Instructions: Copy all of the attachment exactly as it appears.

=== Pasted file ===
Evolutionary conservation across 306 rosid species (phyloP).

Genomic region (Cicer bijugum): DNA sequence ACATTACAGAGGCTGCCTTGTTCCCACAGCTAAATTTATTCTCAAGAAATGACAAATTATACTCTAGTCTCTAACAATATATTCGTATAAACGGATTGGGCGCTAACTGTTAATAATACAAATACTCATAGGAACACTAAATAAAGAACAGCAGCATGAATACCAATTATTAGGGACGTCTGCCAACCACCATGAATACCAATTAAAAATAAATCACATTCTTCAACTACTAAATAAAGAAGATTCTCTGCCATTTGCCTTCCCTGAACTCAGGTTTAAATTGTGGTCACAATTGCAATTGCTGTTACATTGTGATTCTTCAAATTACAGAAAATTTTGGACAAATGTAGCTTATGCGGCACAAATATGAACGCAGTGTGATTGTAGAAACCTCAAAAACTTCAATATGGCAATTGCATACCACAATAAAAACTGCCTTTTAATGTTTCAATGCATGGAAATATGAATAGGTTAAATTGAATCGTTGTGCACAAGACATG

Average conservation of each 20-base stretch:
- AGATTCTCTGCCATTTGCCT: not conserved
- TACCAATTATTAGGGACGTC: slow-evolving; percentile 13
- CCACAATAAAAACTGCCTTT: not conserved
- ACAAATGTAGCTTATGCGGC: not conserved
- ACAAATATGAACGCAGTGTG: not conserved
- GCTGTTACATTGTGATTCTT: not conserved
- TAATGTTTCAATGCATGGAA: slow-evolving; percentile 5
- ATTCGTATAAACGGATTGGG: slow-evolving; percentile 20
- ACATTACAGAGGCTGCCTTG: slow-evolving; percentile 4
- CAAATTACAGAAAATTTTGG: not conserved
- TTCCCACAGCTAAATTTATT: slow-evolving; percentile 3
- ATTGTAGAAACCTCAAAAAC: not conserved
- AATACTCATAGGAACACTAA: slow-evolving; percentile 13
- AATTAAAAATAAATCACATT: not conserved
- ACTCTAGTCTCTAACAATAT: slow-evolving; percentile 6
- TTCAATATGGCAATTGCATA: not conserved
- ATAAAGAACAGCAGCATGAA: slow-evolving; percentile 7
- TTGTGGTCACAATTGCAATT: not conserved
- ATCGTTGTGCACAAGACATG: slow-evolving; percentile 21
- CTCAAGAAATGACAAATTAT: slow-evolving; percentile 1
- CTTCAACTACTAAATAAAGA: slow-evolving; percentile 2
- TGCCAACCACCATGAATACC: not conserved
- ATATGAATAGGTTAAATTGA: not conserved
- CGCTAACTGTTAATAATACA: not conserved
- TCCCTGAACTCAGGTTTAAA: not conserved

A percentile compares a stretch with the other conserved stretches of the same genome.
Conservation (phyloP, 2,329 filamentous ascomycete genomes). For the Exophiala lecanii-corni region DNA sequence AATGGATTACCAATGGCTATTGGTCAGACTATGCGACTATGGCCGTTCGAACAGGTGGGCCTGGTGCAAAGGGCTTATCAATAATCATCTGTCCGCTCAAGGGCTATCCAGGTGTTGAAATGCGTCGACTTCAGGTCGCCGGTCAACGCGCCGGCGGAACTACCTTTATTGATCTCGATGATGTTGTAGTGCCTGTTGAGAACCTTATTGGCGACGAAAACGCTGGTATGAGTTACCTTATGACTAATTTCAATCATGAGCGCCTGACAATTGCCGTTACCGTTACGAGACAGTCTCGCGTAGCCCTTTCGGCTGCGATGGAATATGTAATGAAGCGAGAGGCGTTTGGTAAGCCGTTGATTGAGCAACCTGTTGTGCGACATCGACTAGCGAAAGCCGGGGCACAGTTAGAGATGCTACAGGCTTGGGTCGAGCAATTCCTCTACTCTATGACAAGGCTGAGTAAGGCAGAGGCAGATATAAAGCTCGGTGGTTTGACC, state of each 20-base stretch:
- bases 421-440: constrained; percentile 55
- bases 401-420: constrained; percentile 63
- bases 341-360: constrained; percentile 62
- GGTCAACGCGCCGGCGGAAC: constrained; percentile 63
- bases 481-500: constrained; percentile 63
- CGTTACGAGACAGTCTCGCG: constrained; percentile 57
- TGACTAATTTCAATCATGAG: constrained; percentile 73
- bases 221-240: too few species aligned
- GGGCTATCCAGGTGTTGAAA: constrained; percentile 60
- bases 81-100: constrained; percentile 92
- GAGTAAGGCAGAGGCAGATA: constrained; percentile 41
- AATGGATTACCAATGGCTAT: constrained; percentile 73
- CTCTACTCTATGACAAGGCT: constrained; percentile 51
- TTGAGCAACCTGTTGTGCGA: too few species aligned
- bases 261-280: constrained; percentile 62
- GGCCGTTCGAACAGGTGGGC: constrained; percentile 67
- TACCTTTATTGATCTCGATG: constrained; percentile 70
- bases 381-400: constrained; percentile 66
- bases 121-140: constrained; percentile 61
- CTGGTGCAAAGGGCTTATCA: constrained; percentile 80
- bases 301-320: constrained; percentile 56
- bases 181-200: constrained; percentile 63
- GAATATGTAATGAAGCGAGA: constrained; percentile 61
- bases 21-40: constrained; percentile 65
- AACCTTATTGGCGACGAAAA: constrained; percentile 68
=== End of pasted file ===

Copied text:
Evolutionary conservation across 306 rosid species (phyloP).

Genomic region (Cicer bijugum): DNA sequence ACATTACAGAGGCTGCCTTGTTCCCACAGCTAAATTTATTCTCAAGAAATGACAAATTATACTCTAGTCTCTAACAATATATTCGTATAAACGGATTGGGCGCTAACTGTTAATAATACAAATACTCATAGGAACACTAAATAAAGAACAGCAGCATGAATACCAATTATTAGGGACGTCTGCCAACCACCATGAATACCAATTAAAAATAAATCACATTCTTCAACTACTAAATAAAGAAGATTCTCTGCCATTTGCCTTCCCTGAACTCAGGTTTAAATTGTGGTCACAATTGCAATTGCTGTTACATTGTGATTCTTCAAATTACAGAAAATTTTGGACAAATGTAGCTTATGCGGCACAAATATGAACGCAGTGTGATTGTAGAAACCTCAAAAACTTCAATATGGCAATTGCATACCACAATAAAAACTGCCTTTTAATGTTTCAATGCATGGAAATATGAATAGGTTAAATTGAATCGTTGTGCACAAGACATG

Average conservation of each 20-base stretch:
- AGATTCTCTGCCATTTGCCT: not conserved
- TACCAATTATTAGGGACGTC: slow-evolving; percentile 13
- CCACAATAAAAACTGCCTTT: not conserved
- ACAAATGTAGCTTATGCGGC: not conserved
- ACAAATATGAACGCAGTGTG: not conserved
- GCTGTTACATTGTGATTCTT: not conserved
- TAATGTTTCAATGCATGGAA: slow-evolving; percentile 5
- ATTCGTATAAACGGATTGGG: slow-evolving; percentile 20
- ACATTACAGAGGCTGCCTTG: slow-evolving; percentile 4
- CAAATTACAGAAAATTTTGG: not conserved
- TTCCCACAGCTAAATTTATT: slow-evolving; percentile 3
- ATTGTAGAAACCTCAAAAAC: not conserved
- AATACTCATAGGAACACTAA: slow-evolving; percentile 13
- AATTAAAAATAAATCACATT: not conserved
- ACTCTAGTCTCTAACAATAT: slow-evolving; percentile 6
- TTCAATATGGCAATTGCATA: not conserved
- ATAAAGAACAGCAGCATGAA: slow-evolving; percentile 7
- TTGTGGTCACAATTGCAATT: not conserved
- ATCGTTGTGCACAAGACATG: slow-evolving; percentile 21
- CTCAAGAAATGACAAATTAT: slow-evolving; percentile 1
- CTTCAACTACTAAATAAAGA: slow-evolving; percentile 2
- TGCCAACCACCATGAATACC: not conserved
- ATATGAATAGGTTAAATTGA: not conserved
- CGCTAACTGTTAATAATACA: not conserved
- TCCCTGAACTCAGGTTTAAA: not conserved

A percentile compares a stretch with the other conserved stretches of the same genome.
Conservation (phyloP, 2,329 filamentous ascomycete genomes). For the Exophiala lecanii-corni region DNA sequence AATGGATTACCAATGGCTATTGGTCAGACTATGCGACTATGGCCGTTCGAACAGGTGGGCCTGGTGCAAAGGGCTTATCAATAATCATCTGTCCGCTCAAGGGCTATCCAGGTGTTGAAATGCGTCGACTTCAGGTCGCCGGTCAACGCGCCGGCGGAACTACCTTTATTGATCTCGATGATGTTGTAGTGCCTGTTGAGAACCTTATTGGCGACGAAAACGCTGGTATGAGTTACCTTATGACTAATTTCAATCATGAGCGCCTGACAATTGCCGTTACCGTTACGAGACAGTCTCGCGTAGCCCTTTCGGCTGCGATGGAATATGTAATGAAGCGAGAGGCGTTTGGTAAGCCGTTGATTGAGCAACCTGTTGTGCGACATCGACTAGCGAAAGCCGGGGCACAGTTAGAGATGCTACAGGCTTGGGTCGAGCAATTCCTCTACTCTATGACAAGGCTGAGTAAGGCAGAGGCAGATATAAAGCTCGGTGGTTTGACC, state of each 20-base stretch:
- bases 421-440: constrained; percentile 55
- bases 401-420: constrained; percentile 63
- bases 341-360: constrained; percentile 62
- GGTCAACGCGCCGGCGGAAC: constrained; percentile 63
- bases 481-500: constrained; percentile 63
- CGTTACGAGACAGTCTCGCG: constrained; percentile 57
- TGACTAATTTCAATCATGAG: constrained; percentile 73
- bases 221-240: too few species aligned
- GGGCTATCCAGGTGTTGAAA: constrained; percentile 60
- bases 81-100: constrained; percentile 92
- GAGTAAGGCAGAGGCAGATA: constrained; percentile 41
- AATGGATTACCAATGGCTAT: constrained; percentile 73
- CTCTACTCTATGACAAGGCT: constrained; percentile 51
- TTGAGCAACCTGTTGTGCGA: too few species aligned
- bases 261-280: constrained; percentile 62
- GGCCGTTCGAACAGGTGGGC: constrained; percentile 67
- TACCTTTATTGATCTCGATG: constrained; percentile 70
- bases 381-400: constrained; percentile 66
- bases 121-140: constrained; percentile 61
- CTGGTGCAAAGGGCTTATCA: constrained; percentile 80
- bases 301-320: constrained; percentile 56
- bases 181-200: constrained; percentile 63
- GAATATGTAATGAAGCGAGA: constrained; percentile 61
- bases 21-40: constrained; percentile 65
- AACCTTATTGGCGACGAAAA: constrained; percentile 68